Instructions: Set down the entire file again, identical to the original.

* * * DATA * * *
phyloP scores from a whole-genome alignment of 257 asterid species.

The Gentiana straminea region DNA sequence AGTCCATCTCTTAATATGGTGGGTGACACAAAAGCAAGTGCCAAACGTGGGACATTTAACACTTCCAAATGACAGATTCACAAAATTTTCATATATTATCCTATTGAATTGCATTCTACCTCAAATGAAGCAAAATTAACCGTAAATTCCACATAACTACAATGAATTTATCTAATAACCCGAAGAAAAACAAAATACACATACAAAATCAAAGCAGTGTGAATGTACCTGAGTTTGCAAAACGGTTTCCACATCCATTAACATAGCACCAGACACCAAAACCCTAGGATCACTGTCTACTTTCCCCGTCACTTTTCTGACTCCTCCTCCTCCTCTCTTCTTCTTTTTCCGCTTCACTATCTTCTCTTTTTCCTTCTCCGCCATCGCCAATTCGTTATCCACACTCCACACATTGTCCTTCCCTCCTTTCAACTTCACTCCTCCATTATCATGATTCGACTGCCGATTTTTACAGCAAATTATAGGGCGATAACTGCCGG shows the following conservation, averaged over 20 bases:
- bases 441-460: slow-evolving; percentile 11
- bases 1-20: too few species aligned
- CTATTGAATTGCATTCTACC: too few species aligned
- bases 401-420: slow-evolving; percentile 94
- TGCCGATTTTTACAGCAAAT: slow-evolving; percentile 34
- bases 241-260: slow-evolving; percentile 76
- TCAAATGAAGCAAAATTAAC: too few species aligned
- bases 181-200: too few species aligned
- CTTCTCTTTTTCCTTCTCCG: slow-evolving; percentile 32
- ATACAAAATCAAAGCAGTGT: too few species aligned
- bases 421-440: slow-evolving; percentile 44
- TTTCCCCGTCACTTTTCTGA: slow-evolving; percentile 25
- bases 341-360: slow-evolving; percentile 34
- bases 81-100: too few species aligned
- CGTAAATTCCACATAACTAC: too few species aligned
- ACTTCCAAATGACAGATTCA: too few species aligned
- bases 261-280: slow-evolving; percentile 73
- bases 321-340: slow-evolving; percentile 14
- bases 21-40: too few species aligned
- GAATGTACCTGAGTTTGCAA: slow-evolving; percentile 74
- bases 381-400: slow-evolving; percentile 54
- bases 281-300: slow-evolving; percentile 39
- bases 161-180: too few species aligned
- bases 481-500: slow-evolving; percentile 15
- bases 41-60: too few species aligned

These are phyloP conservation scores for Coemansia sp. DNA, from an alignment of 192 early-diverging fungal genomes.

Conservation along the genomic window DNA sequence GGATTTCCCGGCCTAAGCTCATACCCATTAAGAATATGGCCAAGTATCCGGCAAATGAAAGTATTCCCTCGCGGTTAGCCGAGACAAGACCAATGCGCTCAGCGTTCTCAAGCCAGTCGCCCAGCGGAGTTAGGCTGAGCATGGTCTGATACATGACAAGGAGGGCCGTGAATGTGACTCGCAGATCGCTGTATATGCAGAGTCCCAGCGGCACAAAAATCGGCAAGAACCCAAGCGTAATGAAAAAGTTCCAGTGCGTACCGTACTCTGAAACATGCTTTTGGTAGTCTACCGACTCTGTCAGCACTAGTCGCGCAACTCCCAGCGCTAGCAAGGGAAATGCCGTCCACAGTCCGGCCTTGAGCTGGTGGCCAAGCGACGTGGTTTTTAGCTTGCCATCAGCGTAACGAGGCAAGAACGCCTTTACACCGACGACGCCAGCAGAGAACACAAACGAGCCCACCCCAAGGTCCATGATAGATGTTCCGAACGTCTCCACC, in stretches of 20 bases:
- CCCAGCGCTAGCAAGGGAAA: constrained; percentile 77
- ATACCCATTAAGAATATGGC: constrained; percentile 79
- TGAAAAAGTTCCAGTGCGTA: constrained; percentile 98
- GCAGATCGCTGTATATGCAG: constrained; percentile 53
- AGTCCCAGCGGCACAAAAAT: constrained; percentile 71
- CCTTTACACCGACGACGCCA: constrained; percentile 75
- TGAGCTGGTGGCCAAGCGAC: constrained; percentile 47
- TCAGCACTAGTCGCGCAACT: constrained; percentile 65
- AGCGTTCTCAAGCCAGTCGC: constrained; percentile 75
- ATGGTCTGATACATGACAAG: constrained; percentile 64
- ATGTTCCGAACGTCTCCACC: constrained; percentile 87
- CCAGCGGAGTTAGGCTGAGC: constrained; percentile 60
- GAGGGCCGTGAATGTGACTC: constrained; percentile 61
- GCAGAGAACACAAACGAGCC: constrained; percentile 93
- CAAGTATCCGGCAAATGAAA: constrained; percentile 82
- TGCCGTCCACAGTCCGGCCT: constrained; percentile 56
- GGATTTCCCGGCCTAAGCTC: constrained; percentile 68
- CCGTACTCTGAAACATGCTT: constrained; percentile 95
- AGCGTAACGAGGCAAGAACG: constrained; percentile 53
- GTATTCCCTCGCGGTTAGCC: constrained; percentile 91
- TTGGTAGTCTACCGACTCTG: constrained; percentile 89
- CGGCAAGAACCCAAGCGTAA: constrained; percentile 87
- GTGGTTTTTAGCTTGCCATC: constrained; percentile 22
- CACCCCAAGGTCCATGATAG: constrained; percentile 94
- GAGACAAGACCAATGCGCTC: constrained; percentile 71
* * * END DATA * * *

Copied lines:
phyloP scores from a whole-genome alignment of 257 asterid species.

The Gentiana straminea region DNA sequence AGTCCATCTCTTAATATGGTGGGTGACACAAAAGCAAGTGCCAAACGTGGGACATTTAACACTTCCAAATGACAGATTCACAAAATTTTCATATATTATCCTATTGAATTGCATTCTACCTCAAATGAAGCAAAATTAACCGTAAATTCCACATAACTACAATGAATTTATCTAATAACCCGAAGAAAAACAAAATACACATACAAAATCAAAGCAGTGTGAATGTACCTGAGTTTGCAAAACGGTTTCCACATCCATTAACATAGCACCAGACACCAAAACCCTAGGATCACTGTCTACTTTCCCCGTCACTTTTCTGACTCCTCCTCCTCCTCTCTTCTTCTTTTTCCGCTTCACTATCTTCTCTTTTTCCTTCTCCGCCATCGCCAATTCGTTATCCACACTCCACACATTGTCCTTCCCTCCTTTCAACTTCACTCCTCCATTATCATGATTCGACTGCCGATTTTTACAGCAAATTATAGGGCGATAACTGCCGG shows the following conservation, averaged over 20 bases:
- bases 441-460: slow-evolving; percentile 11
- bases 1-20: too few species aligned
- CTATTGAATTGCATTCTACC: too few species aligned
- bases 401-420: slow-evolving; percentile 94
- TGCCGATTTTTACAGCAAAT: slow-evolving; percentile 34
- bases 241-260: slow-evolving; percentile 76
- TCAAATGAAGCAAAATTAAC: too few species aligned
- bases 181-200: too few species aligned
- CTTCTCTTTTTCCTTCTCCG: slow-evolving; percentile 32
- ATACAAAATCAAAGCAGTGT: too few species aligned
- bases 421-440: slow-evolving; percentile 44
- TTTCCCCGTCACTTTTCTGA: slow-evolving; percentile 25
- bases 341-360: slow-evolving; percentile 34
- bases 81-100: too few species aligned
- CGTAAATTCCACATAACTAC: too few species aligned
- ACTTCCAAATGACAGATTCA: too few species aligned
- bases 261-280: slow-evolving; percentile 73
- bases 321-340: slow-evolving; percentile 14
- bases 21-40: too few species aligned
- GAATGTACCTGAGTTTGCAA: slow-evolving; percentile 74
- bases 381-400: slow-evolving; percentile 54
- bases 281-300: slow-evolving; percentile 39
- bases 161-180: too few species aligned
- bases 481-500: slow-evolving; percentile 15
- bases 41-60: too few species aligned

These are phyloP conservation scores for Coemansia sp. DNA, from an alignment of 192 early-diverging fungal genomes.

Conservation along the genomic window DNA sequence GGATTTCCCGGCCTAAGCTCATACCCATTAAGAATATGGCCAAGTATCCGGCAAATGAAAGTATTCCCTCGCGGTTAGCCGAGACAAGACCAATGCGCTCAGCGTTCTCAAGCCAGTCGCCCAGCGGAGTTAGGCTGAGCATGGTCTGATACATGACAAGGAGGGCCGTGAATGTGACTCGCAGATCGCTGTATATGCAGAGTCCCAGCGGCACAAAAATCGGCAAGAACCCAAGCGTAATGAAAAAGTTCCAGTGCGTACCGTACTCTGAAACATGCTTTTGGTAGTCTACCGACTCTGTCAGCACTAGTCGCGCAACTCCCAGCGCTAGCAAGGGAAATGCCGTCCACAGTCCGGCCTTGAGCTGGTGGCCAAGCGACGTGGTTTTTAGCTTGCCATCAGCGTAACGAGGCAAGAACGCCTTTACACCGACGACGCCAGCAGAGAACACAAACGAGCCCACCCCAAGGTCCATGATAGATGTTCCGAACGTCTCCACC, in stretches of 20 bases:
- CCCAGCGCTAGCAAGGGAAA: constrained; percentile 77
- ATACCCATTAAGAATATGGC: constrained; percentile 79
- TGAAAAAGTTCCAGTGCGTA: constrained; percentile 98
- GCAGATCGCTGTATATGCAG: constrained; percentile 53
- AGTCCCAGCGGCACAAAAAT: constrained; percentile 71
- CCTTTACACCGACGACGCCA: constrained; percentile 75
- TGAGCTGGTGGCCAAGCGAC: constrained; percentile 47
- TCAGCACTAGTCGCGCAACT: constrained; percentile 65
- AGCGTTCTCAAGCCAGTCGC: constrained; percentile 75
- ATGGTCTGATACATGACAAG: constrained; percentile 64
- ATGTTCCGAACGTCTCCACC: constrained; percentile 87
- CCAGCGGAGTTAGGCTGAGC: constrained; percentile 60
- GAGGGCCGTGAATGTGACTC: constrained; percentile 61
- GCAGAGAACACAAACGAGCC: constrained; percentile 93
- CAAGTATCCGGCAAATGAAA: constrained; percentile 82
- TGCCGTCCACAGTCCGGCCT: constrained; percentile 56
- GGATTTCCCGGCCTAAGCTC: constrained; percentile 68
- CCGTACTCTGAAACATGCTT: constrained; percentile 95
- AGCGTAACGAGGCAAGAACG: constrained; percentile 53
- GTATTCCCTCGCGGTTAGCC: constrained; percentile 91
- TTGGTAGTCTACCGACTCTG: constrained; percentile 89
- CGGCAAGAACCCAAGCGTAA: constrained; percentile 87
- GTGGTTTTTAGCTTGCCATC: constrained; percentile 22
- CACCCCAAGGTCCATGATAG: constrained; percentile 94
- GAGACAAGACCAATGCGCTC: constrained; percentile 71